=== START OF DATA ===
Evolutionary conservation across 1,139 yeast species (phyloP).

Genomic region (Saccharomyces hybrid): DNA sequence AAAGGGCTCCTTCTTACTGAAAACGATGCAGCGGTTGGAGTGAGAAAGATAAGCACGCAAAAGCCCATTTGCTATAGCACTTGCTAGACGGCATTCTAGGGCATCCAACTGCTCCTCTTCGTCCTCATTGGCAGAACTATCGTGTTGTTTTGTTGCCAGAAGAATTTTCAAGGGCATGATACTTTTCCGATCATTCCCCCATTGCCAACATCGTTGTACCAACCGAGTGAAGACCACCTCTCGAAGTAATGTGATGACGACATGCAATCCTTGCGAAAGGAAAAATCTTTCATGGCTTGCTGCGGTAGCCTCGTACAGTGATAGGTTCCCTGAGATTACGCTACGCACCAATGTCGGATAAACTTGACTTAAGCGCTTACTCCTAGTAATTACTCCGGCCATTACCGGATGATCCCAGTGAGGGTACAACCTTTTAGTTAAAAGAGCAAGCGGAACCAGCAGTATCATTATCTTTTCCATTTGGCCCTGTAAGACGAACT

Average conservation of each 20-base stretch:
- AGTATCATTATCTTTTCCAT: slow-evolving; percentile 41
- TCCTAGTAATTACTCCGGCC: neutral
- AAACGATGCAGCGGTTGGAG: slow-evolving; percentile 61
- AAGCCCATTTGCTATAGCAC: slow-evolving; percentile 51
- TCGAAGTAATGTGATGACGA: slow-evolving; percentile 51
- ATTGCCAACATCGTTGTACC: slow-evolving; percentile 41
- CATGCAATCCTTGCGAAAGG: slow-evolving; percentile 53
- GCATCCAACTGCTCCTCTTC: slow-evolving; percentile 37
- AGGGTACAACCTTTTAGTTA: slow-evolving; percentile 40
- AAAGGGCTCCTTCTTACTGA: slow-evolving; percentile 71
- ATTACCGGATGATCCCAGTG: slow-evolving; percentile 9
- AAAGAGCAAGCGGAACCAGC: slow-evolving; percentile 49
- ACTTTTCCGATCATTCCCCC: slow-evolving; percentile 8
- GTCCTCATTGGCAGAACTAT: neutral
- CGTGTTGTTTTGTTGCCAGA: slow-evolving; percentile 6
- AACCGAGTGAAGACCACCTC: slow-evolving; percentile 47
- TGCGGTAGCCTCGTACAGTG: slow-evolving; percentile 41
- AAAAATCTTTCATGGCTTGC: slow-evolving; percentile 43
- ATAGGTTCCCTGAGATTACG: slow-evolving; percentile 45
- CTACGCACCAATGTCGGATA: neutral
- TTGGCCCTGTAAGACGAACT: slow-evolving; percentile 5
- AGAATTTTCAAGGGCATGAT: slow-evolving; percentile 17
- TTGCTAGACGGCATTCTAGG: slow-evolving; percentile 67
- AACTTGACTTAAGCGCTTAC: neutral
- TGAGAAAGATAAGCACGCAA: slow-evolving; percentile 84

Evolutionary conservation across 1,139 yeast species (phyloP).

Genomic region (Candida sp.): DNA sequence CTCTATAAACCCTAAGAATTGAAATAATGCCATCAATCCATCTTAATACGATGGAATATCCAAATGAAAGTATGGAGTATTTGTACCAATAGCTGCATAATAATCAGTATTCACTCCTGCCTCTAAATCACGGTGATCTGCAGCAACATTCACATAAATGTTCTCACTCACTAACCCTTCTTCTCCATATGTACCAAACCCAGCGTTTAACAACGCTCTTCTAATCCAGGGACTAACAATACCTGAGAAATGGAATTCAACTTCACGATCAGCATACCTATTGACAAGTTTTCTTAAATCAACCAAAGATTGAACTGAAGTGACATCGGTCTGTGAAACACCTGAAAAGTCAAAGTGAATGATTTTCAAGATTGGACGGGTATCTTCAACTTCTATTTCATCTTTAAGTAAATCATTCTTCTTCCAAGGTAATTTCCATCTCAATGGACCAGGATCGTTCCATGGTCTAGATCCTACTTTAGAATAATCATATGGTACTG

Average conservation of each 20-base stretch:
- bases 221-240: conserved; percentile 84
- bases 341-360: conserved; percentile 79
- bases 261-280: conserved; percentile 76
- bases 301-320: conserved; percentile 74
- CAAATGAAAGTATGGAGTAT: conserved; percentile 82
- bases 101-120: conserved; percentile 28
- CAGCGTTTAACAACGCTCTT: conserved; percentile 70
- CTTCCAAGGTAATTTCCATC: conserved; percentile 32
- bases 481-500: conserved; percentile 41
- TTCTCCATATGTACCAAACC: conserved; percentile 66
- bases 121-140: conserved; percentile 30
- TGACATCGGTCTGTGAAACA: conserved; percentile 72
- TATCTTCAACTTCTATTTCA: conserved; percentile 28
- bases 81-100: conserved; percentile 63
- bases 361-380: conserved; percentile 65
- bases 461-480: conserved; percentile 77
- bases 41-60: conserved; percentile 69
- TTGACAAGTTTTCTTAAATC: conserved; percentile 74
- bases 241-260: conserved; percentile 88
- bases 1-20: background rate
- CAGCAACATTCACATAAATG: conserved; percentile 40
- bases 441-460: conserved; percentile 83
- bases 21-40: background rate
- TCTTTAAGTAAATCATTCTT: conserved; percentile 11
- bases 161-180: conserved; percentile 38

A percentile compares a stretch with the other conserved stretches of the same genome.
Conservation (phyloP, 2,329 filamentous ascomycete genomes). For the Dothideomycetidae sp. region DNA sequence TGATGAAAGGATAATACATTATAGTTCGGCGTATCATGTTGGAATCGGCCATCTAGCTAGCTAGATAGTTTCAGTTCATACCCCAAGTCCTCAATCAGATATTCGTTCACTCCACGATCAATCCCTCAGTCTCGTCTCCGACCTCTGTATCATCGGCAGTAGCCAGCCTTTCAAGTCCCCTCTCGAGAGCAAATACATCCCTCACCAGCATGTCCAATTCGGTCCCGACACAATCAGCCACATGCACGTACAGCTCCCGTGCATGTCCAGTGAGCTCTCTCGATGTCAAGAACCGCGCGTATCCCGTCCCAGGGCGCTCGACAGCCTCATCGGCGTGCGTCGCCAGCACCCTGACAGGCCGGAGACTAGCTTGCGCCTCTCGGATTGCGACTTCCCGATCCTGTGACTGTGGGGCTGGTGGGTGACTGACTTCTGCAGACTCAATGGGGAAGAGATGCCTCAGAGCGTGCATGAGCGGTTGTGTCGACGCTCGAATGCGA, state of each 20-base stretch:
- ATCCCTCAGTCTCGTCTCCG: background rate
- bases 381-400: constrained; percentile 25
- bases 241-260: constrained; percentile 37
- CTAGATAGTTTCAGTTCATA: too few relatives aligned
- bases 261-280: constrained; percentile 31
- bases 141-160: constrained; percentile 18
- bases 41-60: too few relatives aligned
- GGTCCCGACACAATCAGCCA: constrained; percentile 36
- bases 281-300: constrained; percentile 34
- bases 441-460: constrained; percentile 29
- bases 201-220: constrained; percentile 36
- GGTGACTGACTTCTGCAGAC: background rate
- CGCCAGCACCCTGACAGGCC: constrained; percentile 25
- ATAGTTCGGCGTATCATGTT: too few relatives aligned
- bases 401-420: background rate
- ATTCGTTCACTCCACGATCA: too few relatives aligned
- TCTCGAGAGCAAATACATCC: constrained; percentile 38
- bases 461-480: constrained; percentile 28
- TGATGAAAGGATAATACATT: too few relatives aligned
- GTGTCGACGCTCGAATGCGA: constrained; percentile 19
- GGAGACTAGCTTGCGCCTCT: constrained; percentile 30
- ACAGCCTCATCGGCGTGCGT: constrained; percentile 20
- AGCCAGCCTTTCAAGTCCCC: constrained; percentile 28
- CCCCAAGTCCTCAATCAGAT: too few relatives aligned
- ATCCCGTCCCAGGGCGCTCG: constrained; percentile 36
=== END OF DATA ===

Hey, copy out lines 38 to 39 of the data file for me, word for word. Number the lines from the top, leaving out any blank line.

- CAGCGTTTAACAACGCTCTT: conserved; percentile 70
- CTTCCAAGGTAATTTCCATC: conserved; percentile 32